I'm Kate Risheill. Welcome to my blog on writing.

What It Means to Be an Adult

Grand Tour.jpg

I turned 26 recently and had the sudden realization that I am closer to 30 than I am to 20. For some reason, that scares the shit out of me. I keep expecting to hit a certain age and suddenly feel like an adult, but it hasn't happened yet. For all intents and purposes, I am an adult. I have a full-time job, my own health insurance, bills I have to pay each month. Still, I constantly find myself feeling like I'm not a real adult. 

I don't know what the parameters are to be a "real" adult. It seems that whenever I think I have them figured out, they shift beneath my feet like quicksand. There's no point at which someone hands you a badge and says that you are officially licensed as an adult, but knowing that doesn't help with the imposter syndrome. Is it getting your own apartment that makes you feel like an adult? Or is it buying property and getting a mortgage? Is it having kids of your own? I'm not sure what the answer is, but I'm beginning to suspect you might never really feel completely like an adult.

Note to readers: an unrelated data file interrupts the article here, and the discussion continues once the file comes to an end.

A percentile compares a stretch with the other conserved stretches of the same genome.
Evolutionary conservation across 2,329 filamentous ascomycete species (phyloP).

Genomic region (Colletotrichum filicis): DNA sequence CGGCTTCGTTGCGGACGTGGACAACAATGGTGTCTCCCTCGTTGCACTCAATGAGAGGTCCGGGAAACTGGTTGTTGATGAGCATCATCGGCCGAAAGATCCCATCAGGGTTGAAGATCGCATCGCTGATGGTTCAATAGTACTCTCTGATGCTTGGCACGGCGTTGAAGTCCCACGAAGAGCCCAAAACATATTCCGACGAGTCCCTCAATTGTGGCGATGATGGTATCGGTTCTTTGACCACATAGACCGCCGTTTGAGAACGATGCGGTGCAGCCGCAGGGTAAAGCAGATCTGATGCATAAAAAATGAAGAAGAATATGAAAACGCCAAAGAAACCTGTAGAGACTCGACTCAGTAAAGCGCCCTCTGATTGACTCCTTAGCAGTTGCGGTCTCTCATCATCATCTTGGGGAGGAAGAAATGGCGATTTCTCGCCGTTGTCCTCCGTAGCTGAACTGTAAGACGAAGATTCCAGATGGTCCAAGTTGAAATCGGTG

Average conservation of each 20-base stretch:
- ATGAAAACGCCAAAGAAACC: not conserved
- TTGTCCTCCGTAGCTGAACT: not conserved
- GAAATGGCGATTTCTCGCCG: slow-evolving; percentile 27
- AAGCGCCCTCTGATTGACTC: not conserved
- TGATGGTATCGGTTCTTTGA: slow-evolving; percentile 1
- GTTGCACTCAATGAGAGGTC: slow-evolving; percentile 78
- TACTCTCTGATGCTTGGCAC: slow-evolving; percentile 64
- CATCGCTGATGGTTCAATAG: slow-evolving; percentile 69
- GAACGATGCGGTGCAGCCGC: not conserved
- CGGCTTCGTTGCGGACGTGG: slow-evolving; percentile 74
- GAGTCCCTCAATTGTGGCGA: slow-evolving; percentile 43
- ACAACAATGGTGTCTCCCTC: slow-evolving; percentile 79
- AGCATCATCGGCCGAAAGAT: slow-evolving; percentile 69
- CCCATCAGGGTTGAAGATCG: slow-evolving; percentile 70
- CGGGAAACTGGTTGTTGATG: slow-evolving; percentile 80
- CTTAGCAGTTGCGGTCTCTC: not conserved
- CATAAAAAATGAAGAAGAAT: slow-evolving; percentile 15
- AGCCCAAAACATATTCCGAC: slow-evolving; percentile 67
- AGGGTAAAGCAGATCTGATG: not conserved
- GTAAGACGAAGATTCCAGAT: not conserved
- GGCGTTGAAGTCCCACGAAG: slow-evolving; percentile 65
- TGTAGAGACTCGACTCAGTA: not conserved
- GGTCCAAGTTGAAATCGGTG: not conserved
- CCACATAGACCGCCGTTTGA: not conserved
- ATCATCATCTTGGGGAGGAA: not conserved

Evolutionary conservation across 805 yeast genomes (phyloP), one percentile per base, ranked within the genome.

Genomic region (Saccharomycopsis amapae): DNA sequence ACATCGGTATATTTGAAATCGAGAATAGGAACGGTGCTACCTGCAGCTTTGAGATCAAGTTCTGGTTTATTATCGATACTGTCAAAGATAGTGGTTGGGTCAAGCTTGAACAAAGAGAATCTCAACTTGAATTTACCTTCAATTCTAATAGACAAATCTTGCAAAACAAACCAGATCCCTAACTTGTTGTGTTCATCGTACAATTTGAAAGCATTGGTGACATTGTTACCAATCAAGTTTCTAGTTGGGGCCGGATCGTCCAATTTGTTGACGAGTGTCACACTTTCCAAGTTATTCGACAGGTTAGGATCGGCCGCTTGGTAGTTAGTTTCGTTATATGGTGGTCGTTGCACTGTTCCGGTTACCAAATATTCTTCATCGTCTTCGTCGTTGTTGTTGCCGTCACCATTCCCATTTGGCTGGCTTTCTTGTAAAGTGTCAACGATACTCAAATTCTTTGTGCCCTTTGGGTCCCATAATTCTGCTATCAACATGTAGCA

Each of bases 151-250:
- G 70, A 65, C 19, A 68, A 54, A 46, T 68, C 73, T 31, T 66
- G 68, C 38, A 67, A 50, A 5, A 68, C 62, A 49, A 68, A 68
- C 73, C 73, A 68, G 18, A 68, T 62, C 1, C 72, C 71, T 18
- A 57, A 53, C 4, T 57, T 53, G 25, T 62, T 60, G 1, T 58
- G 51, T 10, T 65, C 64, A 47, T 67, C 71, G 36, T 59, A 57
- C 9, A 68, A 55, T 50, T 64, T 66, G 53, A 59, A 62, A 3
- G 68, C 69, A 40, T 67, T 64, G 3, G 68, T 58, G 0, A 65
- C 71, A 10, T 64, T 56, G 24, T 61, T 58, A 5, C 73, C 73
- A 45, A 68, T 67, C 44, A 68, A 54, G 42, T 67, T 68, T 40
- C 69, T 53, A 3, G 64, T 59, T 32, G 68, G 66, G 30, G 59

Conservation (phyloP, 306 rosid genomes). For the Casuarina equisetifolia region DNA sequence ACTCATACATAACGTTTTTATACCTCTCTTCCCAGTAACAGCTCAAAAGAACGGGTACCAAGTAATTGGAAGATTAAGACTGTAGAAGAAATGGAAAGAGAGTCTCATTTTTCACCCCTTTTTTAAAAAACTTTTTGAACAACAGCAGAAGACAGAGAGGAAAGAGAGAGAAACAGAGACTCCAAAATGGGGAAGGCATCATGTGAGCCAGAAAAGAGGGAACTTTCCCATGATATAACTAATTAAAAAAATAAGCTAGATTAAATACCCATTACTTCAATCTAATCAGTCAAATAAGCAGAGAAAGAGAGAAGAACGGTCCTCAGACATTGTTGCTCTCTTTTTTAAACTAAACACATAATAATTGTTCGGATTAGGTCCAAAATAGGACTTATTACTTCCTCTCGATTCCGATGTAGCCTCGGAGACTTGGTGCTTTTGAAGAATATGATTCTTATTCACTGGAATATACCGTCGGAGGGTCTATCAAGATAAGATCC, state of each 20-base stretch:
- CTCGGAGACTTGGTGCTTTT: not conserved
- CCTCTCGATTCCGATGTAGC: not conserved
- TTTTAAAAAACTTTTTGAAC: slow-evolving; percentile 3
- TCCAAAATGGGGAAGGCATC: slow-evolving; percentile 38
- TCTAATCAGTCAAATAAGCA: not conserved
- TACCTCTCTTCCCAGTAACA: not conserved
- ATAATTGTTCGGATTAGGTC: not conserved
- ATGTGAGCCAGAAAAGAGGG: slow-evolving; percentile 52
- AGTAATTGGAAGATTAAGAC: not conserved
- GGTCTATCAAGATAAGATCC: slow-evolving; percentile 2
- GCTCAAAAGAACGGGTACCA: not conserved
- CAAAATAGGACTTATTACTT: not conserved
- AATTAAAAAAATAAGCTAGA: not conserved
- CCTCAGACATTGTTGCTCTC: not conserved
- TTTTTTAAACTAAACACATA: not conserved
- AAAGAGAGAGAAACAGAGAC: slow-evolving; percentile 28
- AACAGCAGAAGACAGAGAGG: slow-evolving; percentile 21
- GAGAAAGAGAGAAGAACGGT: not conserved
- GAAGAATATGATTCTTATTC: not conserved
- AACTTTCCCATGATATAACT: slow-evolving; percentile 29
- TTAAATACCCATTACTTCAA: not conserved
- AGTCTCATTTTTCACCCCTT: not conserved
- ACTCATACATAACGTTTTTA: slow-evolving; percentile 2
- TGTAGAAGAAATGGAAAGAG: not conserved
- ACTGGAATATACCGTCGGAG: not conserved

When I was thinking about all of this, my mind kept drifting back to the 18th and 19th century European rite of passage known as the Grand Tour. For those who aren't familiar, the Grand Tour was a rite of passage that young aristocrats undertook when they had come of age, in which they toured cities like Paris, Venice, Florence, and Rome. The tour was a culmination of a young man (or occasionally) woman's classical education, after which they could be a well-rounded adult, ready to take on the responsibilities of their positions. They travelled, visited new places, met other wealthy young people, tried new foods, and had more than a little fun drinking and gambling. Beyond being a transformative experience for the young people that undertook it, the Grand Tour can be credited with elevating British art and architecture as a whole (see the Met Museum's page on the Grand Tour here and the Getty Museum's page here).

While I don't think that visiting Italy and studying antiquities, classical architecture, and Renaissance art will suddenly turn you into an adult, it is the idea of a sort of maturity gateway that is enticing. For Europeans in the 18th and 19th centuries, the Grand Tour was a kind of threshold of experience that, once breached, allowed young people to enter society as equals in education and experience with their adult peers. Of course, the Grand Tour wasn't required and it was a phenomenon common only among the rich who could afford the expense of traveling for extended periods of time.

That said, there isn't a similar equivalent in today's world, though one might argue that college provides the same purpose of rounding out a good education and providing new experiences. Still, there is no longer any Grand Tour to embark on, no experience that definitely marks you as an adult. So, where does that leave me? I'm not sure if I'll ever wake up one day and feel like a finished, complete adult. But I think I'm inching closer. 

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